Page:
Microsurgery: Transplantation and Replantation by Harry J. Buncke, MD, et al.
  Table of Contents / Epilogue
  The thumb was amputated after isolating comparable structures. The radial artery was carefully mobilised into the base of the thenar eminence, cleaned of adventitia, clamped with atraumatic clamps and transected. The cephalic vein was mobilised out into the first web space and clamped in a similar fashion. The extensor pollicis longus and flexor pollicis longus tendons were identified and cut long. The digital nerves to the thumb and motor branch of the thenar eminence were mobilised proximally into the wrist and split off the trunk of the median nerve and left long. At this point the tourniquet was released and obvious bleeders clamped and tied.

The amputated thumb was then discarded and the free hallux brought into position (Figs. 2 D, E, F and 3 B, C). Stability was provided by a stainless steel pin passed across the metatarsal navicular joint. The extensor hallucis longus was sutured to the extensor pollicis longus and the flexor hallucis longus was sutured to the flexor pollicis longus with a single double right angle suture of 4.0 nylon in each tendon. The vascular repairs were then undertaken utilising the Zeiss Diploscope for magnification and 10 micron monofilament nylon with a fusiform metalised needle tip for the suture material (Buncke and Schultz, 1965).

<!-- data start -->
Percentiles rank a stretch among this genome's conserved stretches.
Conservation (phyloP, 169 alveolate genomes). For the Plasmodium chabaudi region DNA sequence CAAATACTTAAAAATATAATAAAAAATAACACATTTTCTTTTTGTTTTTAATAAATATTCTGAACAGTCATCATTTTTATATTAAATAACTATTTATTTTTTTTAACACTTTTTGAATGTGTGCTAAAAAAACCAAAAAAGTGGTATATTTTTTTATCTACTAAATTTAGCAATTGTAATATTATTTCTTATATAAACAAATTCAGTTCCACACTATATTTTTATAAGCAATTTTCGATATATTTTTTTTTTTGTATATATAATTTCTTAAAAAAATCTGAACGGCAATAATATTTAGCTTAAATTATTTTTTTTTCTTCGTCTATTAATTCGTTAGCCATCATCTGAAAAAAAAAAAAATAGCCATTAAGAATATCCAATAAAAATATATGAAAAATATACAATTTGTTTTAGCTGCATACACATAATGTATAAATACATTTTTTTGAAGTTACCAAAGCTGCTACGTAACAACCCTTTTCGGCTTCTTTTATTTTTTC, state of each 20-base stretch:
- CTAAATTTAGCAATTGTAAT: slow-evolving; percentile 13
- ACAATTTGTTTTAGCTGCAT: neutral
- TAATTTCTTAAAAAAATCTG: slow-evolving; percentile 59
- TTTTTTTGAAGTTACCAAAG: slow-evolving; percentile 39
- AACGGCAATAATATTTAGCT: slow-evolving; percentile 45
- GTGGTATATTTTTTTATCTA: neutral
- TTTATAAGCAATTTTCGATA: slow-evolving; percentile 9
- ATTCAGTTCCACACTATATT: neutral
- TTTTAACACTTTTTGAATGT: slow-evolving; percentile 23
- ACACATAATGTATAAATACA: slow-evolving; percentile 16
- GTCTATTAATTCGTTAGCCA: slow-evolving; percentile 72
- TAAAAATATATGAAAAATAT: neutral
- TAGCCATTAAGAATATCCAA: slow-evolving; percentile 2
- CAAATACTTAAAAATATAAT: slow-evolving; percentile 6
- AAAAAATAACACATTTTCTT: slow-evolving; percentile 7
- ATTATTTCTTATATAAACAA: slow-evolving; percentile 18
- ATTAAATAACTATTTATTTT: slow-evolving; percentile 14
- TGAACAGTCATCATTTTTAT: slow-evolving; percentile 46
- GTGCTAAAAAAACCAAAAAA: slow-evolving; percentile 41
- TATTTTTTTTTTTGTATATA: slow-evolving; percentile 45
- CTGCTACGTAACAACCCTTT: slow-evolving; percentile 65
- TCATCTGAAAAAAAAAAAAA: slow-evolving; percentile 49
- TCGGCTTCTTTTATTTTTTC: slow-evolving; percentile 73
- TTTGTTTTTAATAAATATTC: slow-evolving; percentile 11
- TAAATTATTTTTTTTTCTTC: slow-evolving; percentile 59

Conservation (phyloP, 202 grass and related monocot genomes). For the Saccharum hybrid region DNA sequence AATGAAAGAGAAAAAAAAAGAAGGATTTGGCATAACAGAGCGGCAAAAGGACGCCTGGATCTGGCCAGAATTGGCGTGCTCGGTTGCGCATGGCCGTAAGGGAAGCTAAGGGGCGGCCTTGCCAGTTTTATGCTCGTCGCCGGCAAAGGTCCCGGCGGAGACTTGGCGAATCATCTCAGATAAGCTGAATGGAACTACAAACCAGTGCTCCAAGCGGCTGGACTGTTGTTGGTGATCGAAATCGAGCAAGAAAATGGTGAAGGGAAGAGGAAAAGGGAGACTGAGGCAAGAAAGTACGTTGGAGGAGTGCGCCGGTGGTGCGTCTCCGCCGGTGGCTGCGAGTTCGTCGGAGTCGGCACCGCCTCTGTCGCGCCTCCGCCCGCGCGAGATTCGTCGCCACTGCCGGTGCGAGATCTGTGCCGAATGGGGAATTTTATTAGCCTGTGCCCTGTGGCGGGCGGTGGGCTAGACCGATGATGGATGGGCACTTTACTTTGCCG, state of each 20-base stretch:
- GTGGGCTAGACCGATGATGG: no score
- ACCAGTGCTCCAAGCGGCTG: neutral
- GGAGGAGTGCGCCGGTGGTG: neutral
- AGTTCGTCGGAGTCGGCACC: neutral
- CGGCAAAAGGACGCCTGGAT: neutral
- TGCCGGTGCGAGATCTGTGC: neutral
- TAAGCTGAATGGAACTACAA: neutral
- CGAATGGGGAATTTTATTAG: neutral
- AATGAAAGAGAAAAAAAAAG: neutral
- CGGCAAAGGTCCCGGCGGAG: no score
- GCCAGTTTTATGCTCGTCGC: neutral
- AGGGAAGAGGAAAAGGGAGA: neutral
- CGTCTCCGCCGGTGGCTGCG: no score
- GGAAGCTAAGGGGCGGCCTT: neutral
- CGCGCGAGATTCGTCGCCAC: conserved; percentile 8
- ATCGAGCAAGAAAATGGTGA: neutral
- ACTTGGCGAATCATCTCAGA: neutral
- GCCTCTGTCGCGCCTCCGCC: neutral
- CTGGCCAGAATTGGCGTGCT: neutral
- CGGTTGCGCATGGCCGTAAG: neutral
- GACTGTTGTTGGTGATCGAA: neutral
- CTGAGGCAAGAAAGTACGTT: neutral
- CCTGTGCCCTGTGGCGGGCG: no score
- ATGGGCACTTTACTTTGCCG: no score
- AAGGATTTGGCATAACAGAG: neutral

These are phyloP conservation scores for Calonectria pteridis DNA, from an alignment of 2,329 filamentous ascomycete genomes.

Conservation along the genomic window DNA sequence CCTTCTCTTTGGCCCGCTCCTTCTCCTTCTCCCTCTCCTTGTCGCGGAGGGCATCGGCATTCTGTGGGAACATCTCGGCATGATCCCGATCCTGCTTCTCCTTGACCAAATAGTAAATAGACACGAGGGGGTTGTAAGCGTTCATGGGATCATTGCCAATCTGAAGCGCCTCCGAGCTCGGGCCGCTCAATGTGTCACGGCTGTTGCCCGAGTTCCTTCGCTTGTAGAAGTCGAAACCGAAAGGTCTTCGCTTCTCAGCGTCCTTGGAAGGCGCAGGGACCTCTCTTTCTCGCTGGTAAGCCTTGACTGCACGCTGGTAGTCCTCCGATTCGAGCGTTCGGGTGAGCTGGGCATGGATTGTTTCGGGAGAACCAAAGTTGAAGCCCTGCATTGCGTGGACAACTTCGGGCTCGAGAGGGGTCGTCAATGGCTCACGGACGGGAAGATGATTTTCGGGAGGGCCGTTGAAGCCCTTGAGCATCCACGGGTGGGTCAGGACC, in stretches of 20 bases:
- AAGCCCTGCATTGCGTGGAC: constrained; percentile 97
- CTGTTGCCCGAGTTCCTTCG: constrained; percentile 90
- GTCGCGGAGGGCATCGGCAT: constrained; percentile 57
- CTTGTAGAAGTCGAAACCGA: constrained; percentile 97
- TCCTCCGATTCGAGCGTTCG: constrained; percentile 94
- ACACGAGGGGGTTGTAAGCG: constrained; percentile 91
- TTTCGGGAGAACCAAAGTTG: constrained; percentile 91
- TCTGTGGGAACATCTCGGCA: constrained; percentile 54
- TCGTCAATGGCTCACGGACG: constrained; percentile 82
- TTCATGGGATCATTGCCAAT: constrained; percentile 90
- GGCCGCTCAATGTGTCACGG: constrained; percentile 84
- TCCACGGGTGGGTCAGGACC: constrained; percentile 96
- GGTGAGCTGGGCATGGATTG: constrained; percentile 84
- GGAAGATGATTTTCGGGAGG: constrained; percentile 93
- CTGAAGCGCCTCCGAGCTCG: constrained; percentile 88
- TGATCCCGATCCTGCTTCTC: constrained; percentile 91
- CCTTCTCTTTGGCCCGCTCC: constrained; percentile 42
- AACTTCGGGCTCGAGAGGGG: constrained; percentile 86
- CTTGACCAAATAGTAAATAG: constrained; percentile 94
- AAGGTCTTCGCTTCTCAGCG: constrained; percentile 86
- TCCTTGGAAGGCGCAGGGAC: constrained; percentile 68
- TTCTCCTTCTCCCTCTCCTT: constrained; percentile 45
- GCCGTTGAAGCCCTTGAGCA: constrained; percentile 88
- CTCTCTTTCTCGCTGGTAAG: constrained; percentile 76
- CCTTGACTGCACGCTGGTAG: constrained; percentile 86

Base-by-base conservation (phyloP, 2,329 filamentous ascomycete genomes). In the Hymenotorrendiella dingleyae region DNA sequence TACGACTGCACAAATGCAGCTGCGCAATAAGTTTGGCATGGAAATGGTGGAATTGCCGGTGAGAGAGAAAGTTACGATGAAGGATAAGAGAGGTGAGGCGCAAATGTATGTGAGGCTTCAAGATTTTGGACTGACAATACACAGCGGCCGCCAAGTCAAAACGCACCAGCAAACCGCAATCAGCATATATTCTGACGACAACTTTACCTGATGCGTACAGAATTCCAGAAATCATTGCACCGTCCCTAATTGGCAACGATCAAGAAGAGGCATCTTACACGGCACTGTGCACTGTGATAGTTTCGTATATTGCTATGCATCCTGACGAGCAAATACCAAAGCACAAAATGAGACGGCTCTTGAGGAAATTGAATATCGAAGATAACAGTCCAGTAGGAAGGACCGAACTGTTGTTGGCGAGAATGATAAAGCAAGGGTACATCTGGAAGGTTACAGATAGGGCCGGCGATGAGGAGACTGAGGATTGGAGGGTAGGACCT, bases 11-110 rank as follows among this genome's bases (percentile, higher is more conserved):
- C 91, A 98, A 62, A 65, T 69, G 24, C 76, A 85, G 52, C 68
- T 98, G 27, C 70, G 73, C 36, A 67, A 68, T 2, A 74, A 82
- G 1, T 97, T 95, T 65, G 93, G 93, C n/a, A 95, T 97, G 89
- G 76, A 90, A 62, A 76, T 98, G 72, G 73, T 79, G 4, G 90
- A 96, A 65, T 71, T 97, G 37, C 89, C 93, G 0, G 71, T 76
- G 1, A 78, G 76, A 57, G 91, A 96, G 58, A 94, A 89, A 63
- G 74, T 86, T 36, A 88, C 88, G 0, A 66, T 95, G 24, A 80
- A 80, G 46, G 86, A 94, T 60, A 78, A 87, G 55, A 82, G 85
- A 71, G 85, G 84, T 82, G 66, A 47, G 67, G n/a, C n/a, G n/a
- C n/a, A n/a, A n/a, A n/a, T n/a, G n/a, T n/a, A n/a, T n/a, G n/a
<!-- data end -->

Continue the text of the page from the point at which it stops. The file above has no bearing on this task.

FIG. 5 A, Transplant No. 1 at two weeks, primary healing of all incisions, with minimal swelling. B, Transplant No. 1 at two months. C, Transplant No. 2 at two weeks. D, Transplant No. 2 at two months.

Fig. 6.-Transplant No. 3 at ten days - complete necrosis of hallux.

Fig. 7.-Photomicrograph of a longitudinal section through a patent vein anastomosis showing continuity of intima and minimal reaction about suture material.

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